Father of ill baby had to go to North for aid on Christmas Day

HSE apologies for ‘administrative delay’ after man’s Facebook letter to Varadkar goes viral

Noah Doyle, an 11-month-old who suffers from congenital heart disease.

Noah Doyle, an 11-month-old who suffers from congenital heart disease.

 

The father of an 11-month-old boy with congenital heart disease has spoken about having to go to Northern Ireland on Christmas Day to get help denied the child in the Republic.

In an open Facebook letter to Minister for Health Leo Varadkar, Adam Doyle explained how “on December 21st we ran out of the tubes and syringes needed to feed Noah and our local health nurses where no longer able to provide them without a medical card. When we phoned your department to explain this, an urgent request was raised to the medical officer with a response promised in 24-48 hours. To date, five working days later, we have had no reply.

“On Christmas day I had to travel to a hospital in Northern Ireland and appeal to them directly to get some additional supplies so as to keep him from being admitted to hospital over his first Christmas. Fortunately they were more compassionate than you and your department.”

‘Woefully underwhelming’

Beginning his letter to Mr Varadkar, which has been shared almost 14,700 times on Facebook to date, Mr Doyle said Noah was less than a year old “and has spent much of those 11 months in discomfort and pain, crying, shaking, choking, vomiting etc. As Minister for Health during that time, you have a significant impact on his life and to date you and your system have been woefully underwhelming.”

Explaining in detail the child’s condition he said “there are very few systems or parts of his body that are considered normal. He has required ongoing care from the day of his birth and is likely to need it all of his life” and that “despite this, what he doesn’t have is a medical card”.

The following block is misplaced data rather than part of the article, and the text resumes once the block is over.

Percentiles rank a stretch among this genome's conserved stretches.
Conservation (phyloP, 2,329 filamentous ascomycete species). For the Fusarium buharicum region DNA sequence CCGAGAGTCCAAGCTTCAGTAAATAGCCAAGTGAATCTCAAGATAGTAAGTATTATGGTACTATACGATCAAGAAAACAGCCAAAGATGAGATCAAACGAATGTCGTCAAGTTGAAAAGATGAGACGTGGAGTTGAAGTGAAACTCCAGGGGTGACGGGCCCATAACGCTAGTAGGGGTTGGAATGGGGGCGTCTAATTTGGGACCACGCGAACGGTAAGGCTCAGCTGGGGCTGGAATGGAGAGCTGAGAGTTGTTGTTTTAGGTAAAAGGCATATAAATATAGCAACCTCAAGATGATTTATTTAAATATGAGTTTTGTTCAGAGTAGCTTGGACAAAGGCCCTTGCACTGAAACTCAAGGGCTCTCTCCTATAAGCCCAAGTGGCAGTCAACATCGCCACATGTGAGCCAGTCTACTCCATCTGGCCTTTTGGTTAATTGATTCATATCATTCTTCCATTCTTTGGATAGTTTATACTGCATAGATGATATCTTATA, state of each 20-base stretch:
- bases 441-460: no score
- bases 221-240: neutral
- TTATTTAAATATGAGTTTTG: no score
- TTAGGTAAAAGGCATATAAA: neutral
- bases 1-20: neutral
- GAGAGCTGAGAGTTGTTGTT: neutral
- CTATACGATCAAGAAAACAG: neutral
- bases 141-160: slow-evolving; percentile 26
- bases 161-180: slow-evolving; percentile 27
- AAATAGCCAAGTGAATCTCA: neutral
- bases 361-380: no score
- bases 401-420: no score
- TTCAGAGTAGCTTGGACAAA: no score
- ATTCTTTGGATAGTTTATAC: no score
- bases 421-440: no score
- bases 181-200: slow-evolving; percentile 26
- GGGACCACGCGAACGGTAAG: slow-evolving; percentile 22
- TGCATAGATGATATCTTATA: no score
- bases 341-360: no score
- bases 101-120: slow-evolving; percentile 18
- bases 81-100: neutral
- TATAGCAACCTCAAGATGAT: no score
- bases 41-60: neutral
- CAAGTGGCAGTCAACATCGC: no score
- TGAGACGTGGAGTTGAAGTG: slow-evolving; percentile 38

He continued: “Since July, your department has first lost an application and then dragged its heals over a second one submitted. Your website says it takes 14 days but clearly a day to you is different to the rest of us. Despite a cover letter explaining that our application was a medical-need based application for our son, and accompanied by two separate letters from a paediatric and cardiology specialist, it took your department seven weeks to refer the information provided to a medical officer.”

He wondered whether the Minister “could do something to change the fact that the staff in your paediatric hospitals continually have to fight against your incompetent system to provide care for the most vulnerable babies in our country. They do an awesome job and we will forever be in their debt, but don’t you dare go taking any credit for the things they do, because they do it in spite of you and your system.”

His son had been given “a really sh**ty deal in life, but quite possibly his worst piece of luck was being born here, where meeting unrealistic budgets are more important than caring for babies and where paperwork and bureaucracy are more important than getting food into a sick baby’s belly. It borders on abuse, it certainly qualifies as neglect.”

Speaking on RTÉ’s The Ryan Tubridy Show with stand-in host Brendan O’Connor on New Year’s Day, Mr Doyle said the medical card for Noah from the HSE had arrived on Wednesday, December 30th.

Responding to the case the HSE said: “There was an administrative delay in the processing of a medical card for baby Noah. A medical card was issued to him [on Wednesday]. The HSE has contacted baby Noah’s father to apologise for the delay and for any distress the delay may have caused.”